Corruption Denies Future Generations Resources-Asenso-Okyere
Corruption Denies Future Generations Resources-Asenso-Okyere Website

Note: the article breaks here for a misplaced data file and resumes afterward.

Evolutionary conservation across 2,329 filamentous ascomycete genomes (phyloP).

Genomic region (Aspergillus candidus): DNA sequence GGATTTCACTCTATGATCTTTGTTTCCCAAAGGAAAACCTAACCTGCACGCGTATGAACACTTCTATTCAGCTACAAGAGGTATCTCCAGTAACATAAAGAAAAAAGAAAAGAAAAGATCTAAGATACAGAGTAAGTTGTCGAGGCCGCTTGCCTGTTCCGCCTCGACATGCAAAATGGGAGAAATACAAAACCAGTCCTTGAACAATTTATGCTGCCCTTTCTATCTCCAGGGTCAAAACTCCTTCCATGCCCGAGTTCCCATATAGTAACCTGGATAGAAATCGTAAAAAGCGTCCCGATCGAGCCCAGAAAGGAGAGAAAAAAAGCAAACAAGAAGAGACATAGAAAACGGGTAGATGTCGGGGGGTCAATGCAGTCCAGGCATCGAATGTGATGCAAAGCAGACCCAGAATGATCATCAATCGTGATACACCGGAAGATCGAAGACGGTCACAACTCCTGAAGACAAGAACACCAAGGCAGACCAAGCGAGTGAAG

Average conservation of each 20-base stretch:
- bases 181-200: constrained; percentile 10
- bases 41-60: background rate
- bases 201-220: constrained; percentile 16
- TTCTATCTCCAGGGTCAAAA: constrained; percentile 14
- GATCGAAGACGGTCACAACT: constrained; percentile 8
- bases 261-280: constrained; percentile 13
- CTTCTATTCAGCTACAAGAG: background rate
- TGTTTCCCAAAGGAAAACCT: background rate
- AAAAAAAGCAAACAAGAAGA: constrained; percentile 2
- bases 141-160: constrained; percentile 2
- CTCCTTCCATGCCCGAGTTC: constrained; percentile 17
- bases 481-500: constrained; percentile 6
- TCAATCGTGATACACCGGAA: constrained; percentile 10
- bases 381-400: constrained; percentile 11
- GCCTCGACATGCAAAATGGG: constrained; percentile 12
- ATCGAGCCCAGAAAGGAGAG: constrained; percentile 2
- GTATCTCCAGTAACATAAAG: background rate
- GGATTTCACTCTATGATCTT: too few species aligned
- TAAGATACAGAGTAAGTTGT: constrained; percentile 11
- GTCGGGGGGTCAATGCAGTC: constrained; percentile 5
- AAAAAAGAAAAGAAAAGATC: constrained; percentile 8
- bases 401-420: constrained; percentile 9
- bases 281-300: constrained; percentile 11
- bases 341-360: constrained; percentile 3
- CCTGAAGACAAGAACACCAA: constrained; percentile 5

A former Vice Chancellor of the University of Ghana Professor Kwadwo Asenso-Otchere says the country must step up efforts to fight corruption to safeguard resources for future generations. He was speaking at a lecture dubbed "The Sustainable Use of Resources" organised by the Institute for Democratic Governance and Joy FM on the theme “Living at the Expense of Future Generations, Innovating for Sustainable Development”. Professor Asenso-Otchere who is currently the Director of the International Service for National Agricultural Research said although the land mass of the world is fixed and its resources finite, population keeps increasing. He said at the current rate of resource exploitation there would very little for future generations to enjoy. He therefore stressed the need for steps to be taken to halt the rate of depletion. The Professor mentioned corruption as one other means by which the world’s resources are being depleted and said the fight to eradicate it ought not be limited to just politicians. "The office manager demands a bribe before an individual's file is put for work to be done on it. "The revenue officer reduces the tax to be paid after being paid a bribe", he stated. Such acts he stressed were inimical to the development of the country. "Corruption leads to inflation of cost of projects or substandard output because part of the cost is used to pay the bribe", he explained. The former VC added that under such circumstances society could not get the full value of what it paid for. Professor Asenso-Otchere observed that Ghana and other developing countries must begin to take steps to end the wasteful use of land. He said the current situation where low occupancy houses were built on land which is getting ever scarce and the adoption of poor yield agriculture production methods was endangering future generations. Prof. Asenso-Otchere noted that even though the country had done considerably well in reducing poverty through economic growth more had to be done to correct the widening gap between rich and poor.